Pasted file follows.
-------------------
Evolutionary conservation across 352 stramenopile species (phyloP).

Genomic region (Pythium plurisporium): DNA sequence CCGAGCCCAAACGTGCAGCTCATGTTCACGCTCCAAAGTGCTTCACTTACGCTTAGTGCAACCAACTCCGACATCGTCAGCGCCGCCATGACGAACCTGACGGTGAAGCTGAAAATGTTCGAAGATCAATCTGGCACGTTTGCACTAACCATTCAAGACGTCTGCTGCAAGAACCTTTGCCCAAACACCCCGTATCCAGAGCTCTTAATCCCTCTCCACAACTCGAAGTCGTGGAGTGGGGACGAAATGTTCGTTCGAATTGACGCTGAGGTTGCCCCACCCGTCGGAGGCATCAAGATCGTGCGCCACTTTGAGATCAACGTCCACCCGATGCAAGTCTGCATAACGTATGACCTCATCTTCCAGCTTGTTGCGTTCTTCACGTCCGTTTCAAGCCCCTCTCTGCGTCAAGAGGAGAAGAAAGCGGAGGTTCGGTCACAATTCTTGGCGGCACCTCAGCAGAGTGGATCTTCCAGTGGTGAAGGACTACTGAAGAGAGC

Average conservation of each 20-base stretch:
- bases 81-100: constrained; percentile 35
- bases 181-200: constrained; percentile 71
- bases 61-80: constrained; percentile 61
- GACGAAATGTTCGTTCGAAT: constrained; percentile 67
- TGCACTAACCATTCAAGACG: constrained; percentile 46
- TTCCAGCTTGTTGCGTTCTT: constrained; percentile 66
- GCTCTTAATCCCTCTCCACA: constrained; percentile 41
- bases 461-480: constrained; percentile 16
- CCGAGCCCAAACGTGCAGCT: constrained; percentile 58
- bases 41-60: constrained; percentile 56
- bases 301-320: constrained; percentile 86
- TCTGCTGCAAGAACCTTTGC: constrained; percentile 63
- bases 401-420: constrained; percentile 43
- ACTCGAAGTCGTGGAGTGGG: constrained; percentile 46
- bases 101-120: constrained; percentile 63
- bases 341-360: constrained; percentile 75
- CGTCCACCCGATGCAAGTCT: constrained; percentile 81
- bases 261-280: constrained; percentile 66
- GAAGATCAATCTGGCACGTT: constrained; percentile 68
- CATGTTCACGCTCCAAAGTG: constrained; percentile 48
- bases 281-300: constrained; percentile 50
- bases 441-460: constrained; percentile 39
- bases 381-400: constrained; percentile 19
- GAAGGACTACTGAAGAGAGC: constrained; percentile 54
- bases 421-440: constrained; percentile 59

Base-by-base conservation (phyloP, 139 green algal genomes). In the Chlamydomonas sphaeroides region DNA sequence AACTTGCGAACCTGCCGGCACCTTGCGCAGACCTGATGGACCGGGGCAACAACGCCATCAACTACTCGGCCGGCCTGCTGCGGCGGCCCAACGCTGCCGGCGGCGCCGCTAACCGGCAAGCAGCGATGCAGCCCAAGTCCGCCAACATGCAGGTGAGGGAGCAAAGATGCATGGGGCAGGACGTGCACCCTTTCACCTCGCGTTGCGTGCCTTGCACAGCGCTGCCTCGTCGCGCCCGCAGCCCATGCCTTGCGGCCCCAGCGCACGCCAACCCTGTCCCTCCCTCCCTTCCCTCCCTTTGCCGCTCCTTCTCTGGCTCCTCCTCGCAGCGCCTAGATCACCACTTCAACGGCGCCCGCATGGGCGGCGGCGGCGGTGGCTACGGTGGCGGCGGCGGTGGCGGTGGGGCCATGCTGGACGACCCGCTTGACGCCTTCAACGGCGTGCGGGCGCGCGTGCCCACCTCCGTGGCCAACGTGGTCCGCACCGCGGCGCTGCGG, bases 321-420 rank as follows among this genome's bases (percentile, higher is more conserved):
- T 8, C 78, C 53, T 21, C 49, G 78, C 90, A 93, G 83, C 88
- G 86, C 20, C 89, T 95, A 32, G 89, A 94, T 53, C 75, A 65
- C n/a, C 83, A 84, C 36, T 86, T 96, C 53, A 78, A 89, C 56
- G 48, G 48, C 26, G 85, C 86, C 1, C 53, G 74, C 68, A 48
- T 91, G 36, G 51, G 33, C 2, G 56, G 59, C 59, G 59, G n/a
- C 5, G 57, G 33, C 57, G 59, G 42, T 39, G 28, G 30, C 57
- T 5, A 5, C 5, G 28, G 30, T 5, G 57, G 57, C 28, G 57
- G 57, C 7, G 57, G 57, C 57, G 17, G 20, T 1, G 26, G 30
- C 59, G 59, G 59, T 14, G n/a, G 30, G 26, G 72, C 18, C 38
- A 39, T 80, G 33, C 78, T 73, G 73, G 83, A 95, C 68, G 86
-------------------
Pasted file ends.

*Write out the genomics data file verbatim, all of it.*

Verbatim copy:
Evolutionary conservation across 352 stramenopile species (phyloP).

Genomic region (Pythium plurisporium): DNA sequence CCGAGCCCAAACGTGCAGCTCATGTTCACGCTCCAAAGTGCTTCACTTACGCTTAGTGCAACCAACTCCGACATCGTCAGCGCCGCCATGACGAACCTGACGGTGAAGCTGAAAATGTTCGAAGATCAATCTGGCACGTTTGCACTAACCATTCAAGACGTCTGCTGCAAGAACCTTTGCCCAAACACCCCGTATCCAGAGCTCTTAATCCCTCTCCACAACTCGAAGTCGTGGAGTGGGGACGAAATGTTCGTTCGAATTGACGCTGAGGTTGCCCCACCCGTCGGAGGCATCAAGATCGTGCGCCACTTTGAGATCAACGTCCACCCGATGCAAGTCTGCATAACGTATGACCTCATCTTCCAGCTTGTTGCGTTCTTCACGTCCGTTTCAAGCCCCTCTCTGCGTCAAGAGGAGAAGAAAGCGGAGGTTCGGTCACAATTCTTGGCGGCACCTCAGCAGAGTGGATCTTCCAGTGGTGAAGGACTACTGAAGAGAGC

Average conservation of each 20-base stretch:
- bases 81-100: constrained; percentile 35
- bases 181-200: constrained; percentile 71
- bases 61-80: constrained; percentile 61
- GACGAAATGTTCGTTCGAAT: constrained; percentile 67
- TGCACTAACCATTCAAGACG: constrained; percentile 46
- TTCCAGCTTGTTGCGTTCTT: constrained; percentile 66
- GCTCTTAATCCCTCTCCACA: constrained; percentile 41
- bases 461-480: constrained; percentile 16
- CCGAGCCCAAACGTGCAGCT: constrained; percentile 58
- bases 41-60: constrained; percentile 56
- bases 301-320: constrained; percentile 86
- TCTGCTGCAAGAACCTTTGC: constrained; percentile 63
- bases 401-420: constrained; percentile 43
- ACTCGAAGTCGTGGAGTGGG: constrained; percentile 46
- bases 101-120: constrained; percentile 63
- bases 341-360: constrained; percentile 75
- CGTCCACCCGATGCAAGTCT: constrained; percentile 81
- bases 261-280: constrained; percentile 66
- GAAGATCAATCTGGCACGTT: constrained; percentile 68
- CATGTTCACGCTCCAAAGTG: constrained; percentile 48
- bases 281-300: constrained; percentile 50
- bases 441-460: constrained; percentile 39
- bases 381-400: constrained; percentile 19
- GAAGGACTACTGAAGAGAGC: constrained; percentile 54
- bases 421-440: constrained; percentile 59

Base-by-base conservation (phyloP, 139 green algal genomes). In the Chlamydomonas sphaeroides region DNA sequence AACTTGCGAACCTGCCGGCACCTTGCGCAGACCTGATGGACCGGGGCAACAACGCCATCAACTACTCGGCCGGCCTGCTGCGGCGGCCCAACGCTGCCGGCGGCGCCGCTAACCGGCAAGCAGCGATGCAGCCCAAGTCCGCCAACATGCAGGTGAGGGAGCAAAGATGCATGGGGCAGGACGTGCACCCTTTCACCTCGCGTTGCGTGCCTTGCACAGCGCTGCCTCGTCGCGCCCGCAGCCCATGCCTTGCGGCCCCAGCGCACGCCAACCCTGTCCCTCCCTCCCTTCCCTCCCTTTGCCGCTCCTTCTCTGGCTCCTCCTCGCAGCGCCTAGATCACCACTTCAACGGCGCCCGCATGGGCGGCGGCGGCGGTGGCTACGGTGGCGGCGGCGGTGGCGGTGGGGCCATGCTGGACGACCCGCTTGACGCCTTCAACGGCGTGCGGGCGCGCGTGCCCACCTCCGTGGCCAACGTGGTCCGCACCGCGGCGCTGCGG, bases 321-420 rank as follows among this genome's bases (percentile, higher is more conserved):
- T 8, C 78, C 53, T 21, C 49, G 78, C 90, A 93, G 83, C 88
- G 86, C 20, C 89, T 95, A 32, G 89, A 94, T 53, C 75, A 65
- C n/a, C 83, A 84, C 36, T 86, T 96, C 53, A 78, A 89, C 56
- G 48, G 48, C 26, G 85, C 86, C 1, C 53, G 74, C 68, A 48
- T 91, G 36, G 51, G 33, C 2, G 56, G 59, C 59, G 59, G n/a
- C 5, G 57, G 33, C 57, G 59, G 42, T 39, G 28, G 30, C 57
- T 5, A 5, C 5, G 28, G 30, T 5, G 57, G 57, C 28, G 57
- G 57, C 7, G 57, G 57, C 57, G 17, G 20, T 1, G 26, G 30
- C 59, G 59, G 59, T 14, G n/a, G 30, G 26, G 72, C 18, C 38
- A 39, T 80, G 33, C 78, T 73, G 73, G 83, A 95, C 68, G 86